THIS WEEK in the War of 1812 (March 30-April 5, 1814)
Rattled by Rockets
Following disastrous defeats at Chateauguay and Cryslers Farm on the St.Lawrence-Lake Champlain frontier in the Fall of 1813, and his failure to capture Montreal before going into winter quarters, U.S. Army Major General James Wilkinson is looking to shore up his reputation.
He decides to launch another attack across the New York State border into Quebec in late March, 1814. Wilkinson marches north from Plattsburgh on Lake Champlain with about 4,000 men and several artillery pieces.
On March 30 he attacks a much smaller force of British and Canadian troops at Lacolle Mills on the Lacolle River. The British regulars (the 13th Regiment of Foot and Royal Marines) have a Congreve rocket unit and are e sheltered in a blockhouse and large stone mill building. The Canadian forces include a company of militia (the Canadian Voltigeurs) and regulars recruited strictly for domestic defense (Canadian Fencibles).
The congreve rockets, an artillery weapon developed by the British after facing similar weapons in their colonial wars in India, unnerves the U.S. troops and wounds several. A Canadian flanking attack captures an American artillery emplacement but was later forced back. The weather changed as the day ended with the Americans making little headway and Wilkinson calls off the attack before committing all his troops.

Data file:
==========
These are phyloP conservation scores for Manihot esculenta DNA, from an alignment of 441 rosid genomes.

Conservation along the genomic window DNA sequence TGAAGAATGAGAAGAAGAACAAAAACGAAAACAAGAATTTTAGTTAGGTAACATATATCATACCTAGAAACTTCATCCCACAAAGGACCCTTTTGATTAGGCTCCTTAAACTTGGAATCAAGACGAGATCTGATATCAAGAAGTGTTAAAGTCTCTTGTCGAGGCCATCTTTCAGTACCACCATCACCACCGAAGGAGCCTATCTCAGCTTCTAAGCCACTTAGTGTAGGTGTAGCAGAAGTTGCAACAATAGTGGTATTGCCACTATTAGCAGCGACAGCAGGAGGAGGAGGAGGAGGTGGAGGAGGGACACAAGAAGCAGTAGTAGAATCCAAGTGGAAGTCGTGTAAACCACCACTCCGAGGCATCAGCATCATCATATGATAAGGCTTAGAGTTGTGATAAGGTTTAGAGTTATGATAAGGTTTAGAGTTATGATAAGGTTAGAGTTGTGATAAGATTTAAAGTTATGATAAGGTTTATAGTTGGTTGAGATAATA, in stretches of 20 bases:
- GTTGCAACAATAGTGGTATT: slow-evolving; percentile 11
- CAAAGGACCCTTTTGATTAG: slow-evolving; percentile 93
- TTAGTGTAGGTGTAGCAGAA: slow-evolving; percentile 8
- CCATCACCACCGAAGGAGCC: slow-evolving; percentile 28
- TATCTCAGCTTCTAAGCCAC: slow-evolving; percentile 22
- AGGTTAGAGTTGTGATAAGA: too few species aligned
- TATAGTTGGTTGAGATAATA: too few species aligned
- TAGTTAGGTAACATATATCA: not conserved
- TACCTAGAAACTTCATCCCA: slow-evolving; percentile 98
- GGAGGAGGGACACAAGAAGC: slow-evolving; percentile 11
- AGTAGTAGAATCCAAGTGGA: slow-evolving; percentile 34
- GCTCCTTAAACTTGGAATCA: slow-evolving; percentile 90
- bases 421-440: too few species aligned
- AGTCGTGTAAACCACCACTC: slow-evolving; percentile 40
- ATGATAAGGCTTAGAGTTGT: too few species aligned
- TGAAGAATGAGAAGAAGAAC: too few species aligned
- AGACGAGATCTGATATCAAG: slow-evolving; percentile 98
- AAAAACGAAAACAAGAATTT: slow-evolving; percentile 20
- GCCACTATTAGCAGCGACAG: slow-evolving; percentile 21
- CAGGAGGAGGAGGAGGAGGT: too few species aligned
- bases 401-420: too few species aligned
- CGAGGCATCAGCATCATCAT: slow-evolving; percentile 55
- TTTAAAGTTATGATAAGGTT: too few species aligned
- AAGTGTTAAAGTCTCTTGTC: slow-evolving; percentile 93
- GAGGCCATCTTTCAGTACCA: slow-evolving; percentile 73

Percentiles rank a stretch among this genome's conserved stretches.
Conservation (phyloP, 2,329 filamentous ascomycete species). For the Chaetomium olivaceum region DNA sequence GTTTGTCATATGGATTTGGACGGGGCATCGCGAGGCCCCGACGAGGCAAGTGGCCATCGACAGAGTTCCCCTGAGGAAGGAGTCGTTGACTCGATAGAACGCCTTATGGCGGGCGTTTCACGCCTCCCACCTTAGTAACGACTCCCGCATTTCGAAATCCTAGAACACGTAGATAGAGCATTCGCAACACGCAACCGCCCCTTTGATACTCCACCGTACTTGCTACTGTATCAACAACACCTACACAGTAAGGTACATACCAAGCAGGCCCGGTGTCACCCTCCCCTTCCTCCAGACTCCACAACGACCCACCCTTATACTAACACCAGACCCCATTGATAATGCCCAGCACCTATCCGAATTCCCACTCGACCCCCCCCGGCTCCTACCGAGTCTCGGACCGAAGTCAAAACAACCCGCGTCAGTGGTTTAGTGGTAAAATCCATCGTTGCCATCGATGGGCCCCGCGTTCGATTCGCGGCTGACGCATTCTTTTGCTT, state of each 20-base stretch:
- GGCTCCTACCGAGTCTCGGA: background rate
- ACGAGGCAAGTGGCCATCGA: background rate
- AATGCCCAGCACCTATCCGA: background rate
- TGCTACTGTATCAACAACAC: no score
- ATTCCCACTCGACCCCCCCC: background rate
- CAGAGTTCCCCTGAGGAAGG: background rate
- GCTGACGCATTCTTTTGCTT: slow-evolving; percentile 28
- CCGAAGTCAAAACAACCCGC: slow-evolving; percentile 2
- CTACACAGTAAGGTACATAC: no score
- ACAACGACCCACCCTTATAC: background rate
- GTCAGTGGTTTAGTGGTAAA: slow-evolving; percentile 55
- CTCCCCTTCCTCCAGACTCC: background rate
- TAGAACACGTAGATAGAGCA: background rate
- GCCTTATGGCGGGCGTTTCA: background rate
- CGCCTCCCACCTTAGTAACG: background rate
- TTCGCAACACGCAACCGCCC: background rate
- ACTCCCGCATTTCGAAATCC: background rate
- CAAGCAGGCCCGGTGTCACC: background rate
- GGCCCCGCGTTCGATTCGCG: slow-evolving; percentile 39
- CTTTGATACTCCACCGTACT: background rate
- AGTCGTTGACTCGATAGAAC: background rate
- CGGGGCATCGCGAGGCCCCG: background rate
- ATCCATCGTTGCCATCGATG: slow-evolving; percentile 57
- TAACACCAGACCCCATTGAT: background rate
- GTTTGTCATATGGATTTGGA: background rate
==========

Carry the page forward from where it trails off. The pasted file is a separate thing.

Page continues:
The U.S. losses include 154 killed, wounded and missing. The British-Canadian force loses just 11 killed, 46 wounded and four missing for a total of 61 casualties.
This latest defeat marks the last time the United States will try to invade Canada during the war. A month later, Wilkinson is relieved of command and later court-martialed. In 1923, Canada designated the battlefield a National Historic Site.
Entry filed under: National Security and Defense, SHAKO, Technology, THIS WEEK in the War of 1812, Unconventional Warfare, Weaponry and Equipment. Tags: Army, Battle of Lacolle Mills, Canada, Canadian Fencibles, congreve rocket, early rocket use, Topics, War of 1812 Bicentennial.